Articles on Global South

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Care work isn’t confined to the home, or care professions such as nursing or childcare, it also happens in professional life – and it’s mostly done by women. Shutterstock

Yes, AI may take some jobs – but it could also mean more men doing care work

Once artificial intelligence takes over task-based and calculative jobs, the invisible care work that underpins our offices, marketplaces and institutions could finally become more visible and valued.
The commitment of vegan businesses to animal welfare is laudable, but are they being sheep in their labour practices by doing things the old way? Researchers are asking questions about their labour standards and commitment to social justice. (Shutterstock)

It’s not business as usual for vegan businesses

While the commitment of vegan businesses to animal well-being is laudable, is that where their ethical commitments stop? Are they reproducing bare-minimum labour standards, or aiming higher?
Slum in Paris, by the Pont des Poissonniers. André Feigeles/Wikimedia

Outlining the global fault lines of the ‘slum’ narrative

Slums are an increasing common phenomenon across the global North and global South. To what extent could they be seen as an inherent part of the urbanisation process?
A severe summer drought in Thailand in 2016 caused many of the country’s reservoirs to dry up, including this one near Lampang. (Shutterstock)

How American cities & states are fighting climate change globally

The Trump administration withdrew from the Paris Agreement. But U.S. cities and states are supporting climate change efforts in the developing world regardless.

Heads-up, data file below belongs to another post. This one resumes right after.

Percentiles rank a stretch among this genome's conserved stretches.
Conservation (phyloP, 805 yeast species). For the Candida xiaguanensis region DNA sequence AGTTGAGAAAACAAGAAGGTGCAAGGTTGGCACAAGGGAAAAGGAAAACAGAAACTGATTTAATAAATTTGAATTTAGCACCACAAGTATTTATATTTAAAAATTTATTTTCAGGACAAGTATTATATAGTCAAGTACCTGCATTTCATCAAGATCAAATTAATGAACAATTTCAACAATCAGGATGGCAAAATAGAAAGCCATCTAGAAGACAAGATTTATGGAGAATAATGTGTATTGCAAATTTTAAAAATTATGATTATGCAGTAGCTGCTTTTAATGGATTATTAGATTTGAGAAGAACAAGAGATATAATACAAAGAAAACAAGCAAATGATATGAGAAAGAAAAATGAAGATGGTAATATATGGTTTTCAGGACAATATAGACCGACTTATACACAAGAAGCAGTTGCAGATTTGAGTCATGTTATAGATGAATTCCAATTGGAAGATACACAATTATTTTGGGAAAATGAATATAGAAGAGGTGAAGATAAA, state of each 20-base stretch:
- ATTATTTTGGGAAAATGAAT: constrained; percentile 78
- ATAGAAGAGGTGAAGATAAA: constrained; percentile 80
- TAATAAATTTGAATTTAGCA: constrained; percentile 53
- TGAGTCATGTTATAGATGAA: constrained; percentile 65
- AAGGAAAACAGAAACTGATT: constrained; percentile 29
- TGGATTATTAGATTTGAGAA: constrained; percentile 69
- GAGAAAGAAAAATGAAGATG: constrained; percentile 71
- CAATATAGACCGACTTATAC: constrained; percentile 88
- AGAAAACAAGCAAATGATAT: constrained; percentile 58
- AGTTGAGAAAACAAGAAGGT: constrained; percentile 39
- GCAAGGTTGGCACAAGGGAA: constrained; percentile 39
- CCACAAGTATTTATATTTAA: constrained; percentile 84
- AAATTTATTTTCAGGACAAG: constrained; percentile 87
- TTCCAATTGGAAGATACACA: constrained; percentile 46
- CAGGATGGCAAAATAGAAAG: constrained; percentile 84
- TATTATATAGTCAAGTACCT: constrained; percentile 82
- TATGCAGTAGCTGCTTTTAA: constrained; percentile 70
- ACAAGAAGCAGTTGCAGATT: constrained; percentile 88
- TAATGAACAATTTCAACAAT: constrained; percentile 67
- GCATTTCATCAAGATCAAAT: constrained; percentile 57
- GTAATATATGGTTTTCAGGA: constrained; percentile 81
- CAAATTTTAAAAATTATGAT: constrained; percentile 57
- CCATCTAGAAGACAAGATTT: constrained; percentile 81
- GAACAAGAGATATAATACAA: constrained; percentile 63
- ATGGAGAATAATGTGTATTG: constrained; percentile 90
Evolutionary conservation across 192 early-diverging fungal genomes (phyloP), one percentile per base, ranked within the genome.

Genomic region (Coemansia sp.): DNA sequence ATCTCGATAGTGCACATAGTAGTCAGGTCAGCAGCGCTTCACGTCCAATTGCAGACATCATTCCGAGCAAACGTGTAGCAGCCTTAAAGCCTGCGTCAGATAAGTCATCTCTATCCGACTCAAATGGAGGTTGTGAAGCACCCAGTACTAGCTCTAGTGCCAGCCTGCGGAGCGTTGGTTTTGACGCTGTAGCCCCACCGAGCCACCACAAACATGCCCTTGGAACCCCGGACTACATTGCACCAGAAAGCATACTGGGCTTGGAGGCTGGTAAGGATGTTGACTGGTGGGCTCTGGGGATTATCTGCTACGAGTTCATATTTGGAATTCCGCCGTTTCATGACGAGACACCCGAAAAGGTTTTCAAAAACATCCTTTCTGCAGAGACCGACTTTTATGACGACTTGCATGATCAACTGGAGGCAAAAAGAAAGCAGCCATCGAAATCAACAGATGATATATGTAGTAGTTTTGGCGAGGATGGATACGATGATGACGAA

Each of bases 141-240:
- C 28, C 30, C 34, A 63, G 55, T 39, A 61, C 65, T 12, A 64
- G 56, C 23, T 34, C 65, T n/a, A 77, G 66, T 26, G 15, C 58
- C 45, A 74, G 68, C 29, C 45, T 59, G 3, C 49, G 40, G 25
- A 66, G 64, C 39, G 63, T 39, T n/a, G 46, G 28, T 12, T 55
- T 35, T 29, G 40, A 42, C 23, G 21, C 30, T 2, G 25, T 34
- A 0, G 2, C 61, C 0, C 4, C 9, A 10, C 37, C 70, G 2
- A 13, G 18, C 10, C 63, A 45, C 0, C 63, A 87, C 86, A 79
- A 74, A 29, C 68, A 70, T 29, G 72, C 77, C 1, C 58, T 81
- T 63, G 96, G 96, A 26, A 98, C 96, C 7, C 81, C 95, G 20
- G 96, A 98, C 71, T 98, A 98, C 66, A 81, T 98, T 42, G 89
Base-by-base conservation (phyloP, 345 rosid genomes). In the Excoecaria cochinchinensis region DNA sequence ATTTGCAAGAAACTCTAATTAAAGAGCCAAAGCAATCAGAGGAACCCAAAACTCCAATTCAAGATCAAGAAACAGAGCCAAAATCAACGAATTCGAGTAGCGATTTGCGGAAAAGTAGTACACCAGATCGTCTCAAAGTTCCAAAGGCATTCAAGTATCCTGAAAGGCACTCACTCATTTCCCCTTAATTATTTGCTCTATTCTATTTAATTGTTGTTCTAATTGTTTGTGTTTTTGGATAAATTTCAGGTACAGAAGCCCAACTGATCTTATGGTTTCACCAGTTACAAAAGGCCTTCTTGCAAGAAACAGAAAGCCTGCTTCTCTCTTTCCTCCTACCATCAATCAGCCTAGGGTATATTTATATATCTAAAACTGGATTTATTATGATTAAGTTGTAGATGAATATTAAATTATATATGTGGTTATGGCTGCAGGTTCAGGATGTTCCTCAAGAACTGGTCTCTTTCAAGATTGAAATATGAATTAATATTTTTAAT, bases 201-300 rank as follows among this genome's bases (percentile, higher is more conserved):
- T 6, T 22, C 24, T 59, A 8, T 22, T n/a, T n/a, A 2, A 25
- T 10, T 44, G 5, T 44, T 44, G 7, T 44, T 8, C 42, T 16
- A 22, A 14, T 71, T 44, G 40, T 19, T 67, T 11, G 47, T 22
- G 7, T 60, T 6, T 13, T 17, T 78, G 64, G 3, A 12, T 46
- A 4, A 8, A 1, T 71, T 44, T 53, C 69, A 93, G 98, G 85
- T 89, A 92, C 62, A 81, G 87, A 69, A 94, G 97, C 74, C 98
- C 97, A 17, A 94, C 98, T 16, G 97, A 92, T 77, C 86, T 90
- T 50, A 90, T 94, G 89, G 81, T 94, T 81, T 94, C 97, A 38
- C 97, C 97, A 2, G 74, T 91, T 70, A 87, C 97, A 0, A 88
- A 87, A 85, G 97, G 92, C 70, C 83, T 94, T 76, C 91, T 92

Social progress is not just a dream. But humanity needs to combine its forces and move away from exclusive currents if it wants to make it real. Sylvia Fredriksson/Flickr

Is it still possible to believe in social progress?

Humankind has today reached a historical peak in developing its strengths. It should use it to create a human community of nations inclusive on all fronts : scholars can help.
Since 1800, the world’s population has multiplied seven and a half times. Shutterstock

Is the Earth over-populated?

The world’s population has reached 7.5 billion and is expected to climb to nearly 10 billion by 2050. Why will population growth inevitably continue? Should we try to reduce or stop this growth?
People at a temple in Ahmedabad, India. The country’s government struggles to come to terms with racism against African immigrants. Reuters/Amit Dave

How India can stem the rising scourge of racism against Africans

Racial violence has its parallels in other forms of violence in India. The prejudice runs across multiple channels from caste, region, religion to gender.
The global South has more in common than just proximity – our cultural heritage links our literature. Chris Goldberg

Reading three great southern lands: from the outback to the pampa and the karoo

Seasons, stars, settler colonialism: the nations of the south – Australia, Argentina and South Africa – have much in common. And the 2003 Nobel laureate for literature, JM Coetzee, is helping reframe Australian writing within this southern context.
Dhaka, the capital of Bangladesh, is one of the fastest-growing cities in the world despite its ranking as one of the ‘least liveable’. mariusz kluzniak/flickr

Signals from the noise of urban innovation in the world’s ‘second-least-liveable’ city

Bringing significant benefits to an emergent middle class, Dhaka's cultural, economic, environmental and political landscapes are being rapidly but unevenly transformed.

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